Thursday, November 10, 2016

John Dewey Society Panel on Dewey and Philosophy: Creative Democracy – The Task Before Us in the Era of Clinton v Trump

John Dewey Society Panel on Dewey and Philosophy 2017:

Creative Democracy: The Task Before Us in the Era of Clinton v Trump

The John Dewey Society calls for paper proposals for its panel on Dewey and Philosophy (formerly called the Past Presidents’ Panel), to be held at its annual meeting, in conjunction with the American Educational Research Association meeting in San Antonio, Texas on April 27 – May 1, 2017.

After the election result of 2016 with Trump garnering 290 to Clinton's 228 of the electoral votes, and Clinton edging by Trump with 48% to 47% of the nation's popular votes, where do we stand as a democracy?  How do we define ourselves as a nation? What will the results of this election mean for the future of education, healthcare, retirement security, and other social programs that the United States as a community view as imperatives?

In short, what does this election reveal about the challenges every citizen faces in maintaining a vibrant and healthy democratic life? In an essay late in life, Creative Democracy – The Task Before Us[1], Dewey calls upon us to not take democratic life for granted. More than a political institution, Dewey sees democracy as dependent upon family, friendship, the economy, and other parts of the fabric of civil society. Today in many countries, institutions of democracy, in particular public schools, are challenged by growing inequality, mistrust of the other, and poverty. It is a time to return to Dewey’s text to consider how democratic life can be fostered amidst these challenges.

The following topics are based on Dewey’s essay and are meant to prompt ideas about suitable papers, and not be prescriptive or exhaustive:

  •        The effects of the global economic downturn starting in 2008 on today’s democratic institutions
  •        Climate change, environmental destruction, and democracy
  •        Creativity and democratic education
  •        The meaning of democracy as a personal or individual way of life today
  •        Democracy and leadership in education
  •        Democracy and education for peace
  •        Democracy and the two party system in the Age of Clinton v. Trump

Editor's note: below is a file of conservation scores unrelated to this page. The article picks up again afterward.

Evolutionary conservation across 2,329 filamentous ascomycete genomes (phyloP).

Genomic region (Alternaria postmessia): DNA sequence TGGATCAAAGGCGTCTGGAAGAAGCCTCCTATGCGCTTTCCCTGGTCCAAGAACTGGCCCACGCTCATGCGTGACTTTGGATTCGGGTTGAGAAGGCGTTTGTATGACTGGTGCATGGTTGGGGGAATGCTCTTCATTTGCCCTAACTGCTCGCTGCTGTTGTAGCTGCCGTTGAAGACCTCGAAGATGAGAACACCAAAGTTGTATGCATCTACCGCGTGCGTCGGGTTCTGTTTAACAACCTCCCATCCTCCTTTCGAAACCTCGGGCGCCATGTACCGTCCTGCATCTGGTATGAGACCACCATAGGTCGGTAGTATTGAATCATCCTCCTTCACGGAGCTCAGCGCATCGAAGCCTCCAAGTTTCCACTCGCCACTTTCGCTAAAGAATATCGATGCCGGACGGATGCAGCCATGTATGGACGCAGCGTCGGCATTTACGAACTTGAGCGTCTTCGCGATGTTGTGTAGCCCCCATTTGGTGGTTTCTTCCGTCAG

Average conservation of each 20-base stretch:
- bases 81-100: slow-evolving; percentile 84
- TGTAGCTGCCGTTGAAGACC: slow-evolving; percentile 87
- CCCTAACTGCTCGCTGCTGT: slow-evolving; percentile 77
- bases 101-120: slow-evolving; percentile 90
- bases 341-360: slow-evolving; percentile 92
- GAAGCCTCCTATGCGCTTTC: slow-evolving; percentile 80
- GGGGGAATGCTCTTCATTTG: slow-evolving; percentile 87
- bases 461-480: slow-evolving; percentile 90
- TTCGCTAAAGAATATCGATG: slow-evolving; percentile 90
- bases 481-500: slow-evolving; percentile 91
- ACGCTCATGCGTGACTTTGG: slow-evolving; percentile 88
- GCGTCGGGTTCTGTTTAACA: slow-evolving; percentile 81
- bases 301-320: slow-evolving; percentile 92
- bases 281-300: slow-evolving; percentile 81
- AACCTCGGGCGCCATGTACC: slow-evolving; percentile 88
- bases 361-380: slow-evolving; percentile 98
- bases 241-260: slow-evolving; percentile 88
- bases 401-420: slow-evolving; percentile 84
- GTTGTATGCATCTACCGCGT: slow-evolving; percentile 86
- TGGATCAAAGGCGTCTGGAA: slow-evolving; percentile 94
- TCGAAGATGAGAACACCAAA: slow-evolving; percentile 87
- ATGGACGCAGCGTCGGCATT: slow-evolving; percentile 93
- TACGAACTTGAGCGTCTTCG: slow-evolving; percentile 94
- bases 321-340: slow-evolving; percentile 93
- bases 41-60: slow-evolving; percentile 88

Submit all proposals (prepared per instructions below) for individual papers via email with an attachment as a Word document. The DEADLINE for proposals has been EXTENDED to  midnight Pacific time Tuesday, November 12, 2016, via email to AG Rud, John Dewey Society president elect, Distinguished Professor, Washington State University,; Any questions - contact AG Rud directly via email.

Proposals accepted for presentation in this panel of the John Dewey Society will be notified by January 15, 2016. Full papers of up to 5000 words (excluding references done in APA style) will be due no later than April 3, 2017 for the discussant to prepare remarks.

Proposal Guidelines

Part 1 (submit in the body of your email message with the subject line JDS Proposal)

(1.) Title of your paper and theme your proposal addresses
(2.) Your name, title, institutional affiliation (if any)
(3.) Your address, phone, email
(4.) An abstract of up to 100 words

Part 2 (in an attached Word document with all identifying information removed for anonymous review)

(1.) Title of your paper
(2.) A descriptive summary of your paper (maximum length 1000 words), explaining your paper and its significance, especially in relation to the selected theme. List several references to place your contribution in the broader scholarly conversation.

About The John Dewey Society (

Founded in 1935, the purpose of the Society is to foster intelligent inquiry into problems pertaining to the place and function of education in social change, and to share, discuss, and disseminate the results of such inquiry.

[1] Dewey, J. (1939/1988). Creative democracy: The task before us. In J. A. Boydston (Ed.), The later works of John Dewey, 1925-1953 (Volume 14: 1939-1941, Essays, pp. 225-231). Carbondale, IL: Southern Illinois University Press.

No comments: